Benefits of working on mind and body together

Of course, doing two things at once is more efficient – especially for the time-strapped – but are there specific benefits from combining mind and body in this way? The evidence suggests so.

One US study that combined meditation, directly followed by aerobic exercise, found that symptoms of depression reduced in participants by a whopping 40 per cent – more than they would expect for the two activities alone. Talk about multitasking!

‘We believe overall health is interconnected. For example, if you have a good night’s sleep you’re more likely to make the effort to attend an early morning gym session, then you’re more likely to fuel your body with some nutritious food,’ says Joe. ‘This leads to a better functioning body and mind. Finally, if you feel energised, you’ve worked out and had a productive day, you’ll be more likely to make the effort to see friends and socialise.

‘Health is so interconnected and for organisations like us working in this area, we need to address health as a whole and look at it more holistically.’

In it for the long term

With this in mind, it’s perhaps no wonder a further benefit of this integrated approach is that people find it easier to commit to a regular fitness routine. ‘Many of our members have been with us since we opened just over four years ago. When people appreciate there is no end goal, for example, a certain weight or physical achievement, continuing regular exercise for the long term becomes the natural thing to do,’ says Kirsty.

If you’ve ever found it easier to talk through a tricky problem while walking or cycling with a friend, then you’ll know there’s something about moving the body that can help us share our feelings.

‘Combining working out with a therapeutic experience likely amplifies the benefits of both activities,’ says Natasha Tiwari, a psychologist and psychotherapist.

‘Getting moving with someone who you trust, opens up a good mood, releases all the “feel-good hormones” into the bloodstream, and this easy sense of being is conducive to sharing one’s inner life. All of these things are great for mental wellness.’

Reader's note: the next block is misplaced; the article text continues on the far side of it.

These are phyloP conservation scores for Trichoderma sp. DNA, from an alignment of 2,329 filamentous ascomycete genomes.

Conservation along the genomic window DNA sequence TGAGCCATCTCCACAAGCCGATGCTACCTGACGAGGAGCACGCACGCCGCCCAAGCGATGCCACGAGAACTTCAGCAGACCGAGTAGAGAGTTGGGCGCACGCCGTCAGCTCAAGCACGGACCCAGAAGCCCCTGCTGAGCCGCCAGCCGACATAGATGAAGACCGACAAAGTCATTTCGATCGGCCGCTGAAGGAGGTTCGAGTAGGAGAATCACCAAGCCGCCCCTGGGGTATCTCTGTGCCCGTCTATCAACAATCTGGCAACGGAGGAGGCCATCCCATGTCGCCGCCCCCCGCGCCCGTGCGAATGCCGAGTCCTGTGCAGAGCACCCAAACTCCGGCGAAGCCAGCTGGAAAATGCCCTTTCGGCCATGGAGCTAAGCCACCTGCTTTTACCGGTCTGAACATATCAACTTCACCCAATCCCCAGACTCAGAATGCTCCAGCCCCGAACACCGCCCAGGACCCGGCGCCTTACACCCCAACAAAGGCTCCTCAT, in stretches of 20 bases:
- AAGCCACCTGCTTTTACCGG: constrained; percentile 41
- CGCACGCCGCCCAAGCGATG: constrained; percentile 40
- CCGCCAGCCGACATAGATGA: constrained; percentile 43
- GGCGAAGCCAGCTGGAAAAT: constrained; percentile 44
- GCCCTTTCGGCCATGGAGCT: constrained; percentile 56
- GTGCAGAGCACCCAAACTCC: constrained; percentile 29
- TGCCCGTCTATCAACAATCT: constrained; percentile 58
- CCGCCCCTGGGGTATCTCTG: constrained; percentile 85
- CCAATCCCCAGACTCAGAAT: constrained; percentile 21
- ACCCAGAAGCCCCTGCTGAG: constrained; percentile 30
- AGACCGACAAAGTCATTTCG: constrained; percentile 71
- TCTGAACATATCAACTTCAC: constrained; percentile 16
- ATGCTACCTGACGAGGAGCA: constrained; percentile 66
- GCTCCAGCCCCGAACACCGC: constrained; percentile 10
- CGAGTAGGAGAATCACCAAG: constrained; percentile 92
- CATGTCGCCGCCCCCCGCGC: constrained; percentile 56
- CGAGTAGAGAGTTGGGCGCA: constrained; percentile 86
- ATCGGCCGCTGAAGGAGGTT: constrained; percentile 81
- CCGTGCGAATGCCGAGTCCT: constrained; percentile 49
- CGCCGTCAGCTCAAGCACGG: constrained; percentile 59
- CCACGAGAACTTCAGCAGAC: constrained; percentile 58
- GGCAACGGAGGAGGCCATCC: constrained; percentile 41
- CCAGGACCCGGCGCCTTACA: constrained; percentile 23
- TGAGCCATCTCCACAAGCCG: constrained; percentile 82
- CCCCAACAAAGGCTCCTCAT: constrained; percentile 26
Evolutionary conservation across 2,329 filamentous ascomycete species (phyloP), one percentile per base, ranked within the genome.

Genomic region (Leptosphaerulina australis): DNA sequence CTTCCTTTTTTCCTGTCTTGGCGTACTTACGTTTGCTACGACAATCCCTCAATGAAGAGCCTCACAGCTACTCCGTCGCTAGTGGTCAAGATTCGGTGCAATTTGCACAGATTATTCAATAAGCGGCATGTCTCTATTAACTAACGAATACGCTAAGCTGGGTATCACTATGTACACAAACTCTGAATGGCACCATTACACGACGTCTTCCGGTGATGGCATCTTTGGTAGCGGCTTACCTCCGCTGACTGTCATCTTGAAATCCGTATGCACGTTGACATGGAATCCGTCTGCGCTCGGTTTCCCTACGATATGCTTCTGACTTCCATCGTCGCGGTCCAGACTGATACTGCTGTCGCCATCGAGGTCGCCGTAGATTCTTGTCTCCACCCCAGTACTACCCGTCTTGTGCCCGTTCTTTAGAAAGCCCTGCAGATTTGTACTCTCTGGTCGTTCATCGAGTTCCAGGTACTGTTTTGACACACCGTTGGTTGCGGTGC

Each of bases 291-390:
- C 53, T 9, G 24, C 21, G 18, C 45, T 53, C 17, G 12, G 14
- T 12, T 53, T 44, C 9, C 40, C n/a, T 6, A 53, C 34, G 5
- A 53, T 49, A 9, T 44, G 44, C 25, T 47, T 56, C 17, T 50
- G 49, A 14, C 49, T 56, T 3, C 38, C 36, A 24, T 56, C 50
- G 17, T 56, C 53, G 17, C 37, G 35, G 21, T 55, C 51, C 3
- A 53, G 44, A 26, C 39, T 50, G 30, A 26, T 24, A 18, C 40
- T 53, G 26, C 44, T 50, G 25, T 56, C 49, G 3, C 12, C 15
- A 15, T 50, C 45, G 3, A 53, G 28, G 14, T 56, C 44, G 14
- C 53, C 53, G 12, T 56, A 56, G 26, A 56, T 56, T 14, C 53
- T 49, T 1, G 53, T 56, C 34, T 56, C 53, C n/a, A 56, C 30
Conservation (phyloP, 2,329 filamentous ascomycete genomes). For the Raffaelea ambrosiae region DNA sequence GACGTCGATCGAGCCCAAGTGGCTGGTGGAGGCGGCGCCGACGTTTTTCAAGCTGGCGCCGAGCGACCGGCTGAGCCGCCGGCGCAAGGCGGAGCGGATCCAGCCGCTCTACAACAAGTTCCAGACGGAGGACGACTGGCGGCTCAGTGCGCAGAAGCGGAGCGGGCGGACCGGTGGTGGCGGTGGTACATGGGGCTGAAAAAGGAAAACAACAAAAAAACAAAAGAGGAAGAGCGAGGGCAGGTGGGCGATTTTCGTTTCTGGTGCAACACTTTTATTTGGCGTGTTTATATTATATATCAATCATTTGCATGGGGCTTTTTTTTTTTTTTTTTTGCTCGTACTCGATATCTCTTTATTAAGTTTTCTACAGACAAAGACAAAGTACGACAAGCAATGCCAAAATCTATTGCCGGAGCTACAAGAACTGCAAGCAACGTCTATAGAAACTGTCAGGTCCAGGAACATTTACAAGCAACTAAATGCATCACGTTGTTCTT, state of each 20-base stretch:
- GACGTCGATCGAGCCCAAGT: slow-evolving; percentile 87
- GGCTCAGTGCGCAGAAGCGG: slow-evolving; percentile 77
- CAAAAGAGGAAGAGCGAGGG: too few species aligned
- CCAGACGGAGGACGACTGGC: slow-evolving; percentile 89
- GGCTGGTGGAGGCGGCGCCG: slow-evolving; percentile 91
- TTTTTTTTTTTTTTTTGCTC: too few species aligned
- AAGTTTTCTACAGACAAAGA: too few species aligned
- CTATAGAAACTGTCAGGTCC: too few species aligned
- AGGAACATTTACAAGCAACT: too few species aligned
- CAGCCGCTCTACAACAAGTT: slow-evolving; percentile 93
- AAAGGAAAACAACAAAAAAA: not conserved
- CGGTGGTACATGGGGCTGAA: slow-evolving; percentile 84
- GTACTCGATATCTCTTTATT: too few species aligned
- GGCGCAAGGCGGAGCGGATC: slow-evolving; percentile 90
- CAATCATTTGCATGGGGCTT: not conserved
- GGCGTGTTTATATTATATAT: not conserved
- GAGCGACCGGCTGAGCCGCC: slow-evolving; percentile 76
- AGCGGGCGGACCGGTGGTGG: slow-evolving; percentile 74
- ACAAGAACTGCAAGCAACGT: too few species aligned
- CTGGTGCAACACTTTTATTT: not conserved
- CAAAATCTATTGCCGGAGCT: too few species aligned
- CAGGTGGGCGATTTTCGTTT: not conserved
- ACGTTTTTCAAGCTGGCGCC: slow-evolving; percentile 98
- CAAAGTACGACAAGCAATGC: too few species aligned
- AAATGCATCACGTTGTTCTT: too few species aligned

It certainly seems to be working in gyms and fitness centres so far.

‘We have seen reduced stigma around talking about mental health and using mental health services,’ says Kirsty. ‘This is largely due to taking mental health services out of the clinical setting.’

Ultimately, creating more spaces where people feel safe to share their feelings – as well as getting their heart rate up – can only be a good thing.

Try it for yourself

These pioneering centres offer a more holistic approach to health.

The Foundry, London (

These gyms offer “emotional reviews” several times a year, and also bring in counsellors for seminars. classes start from £20.

hero Training Clubs, Manchester (

These offer hundreds of gym classes a week, as well as physio and wellbeing services. try out two gym or class sessions for £10.

Projekt 42, Edinburgh (

A not-for-profit wellness club offering outdoor and online classes, guided meditation, counselling and more. From £2.50 per class.

Rowbots, London (

Classes combine rowing and weights with sport psychology and life coaching. membership from £78 per month. classes start from £22.

Mindset, London (

This boutique gym helps promote physical, mental and emotional health via a range of classes. Prices start from £30 per month.

Find out how walking can help your mental health.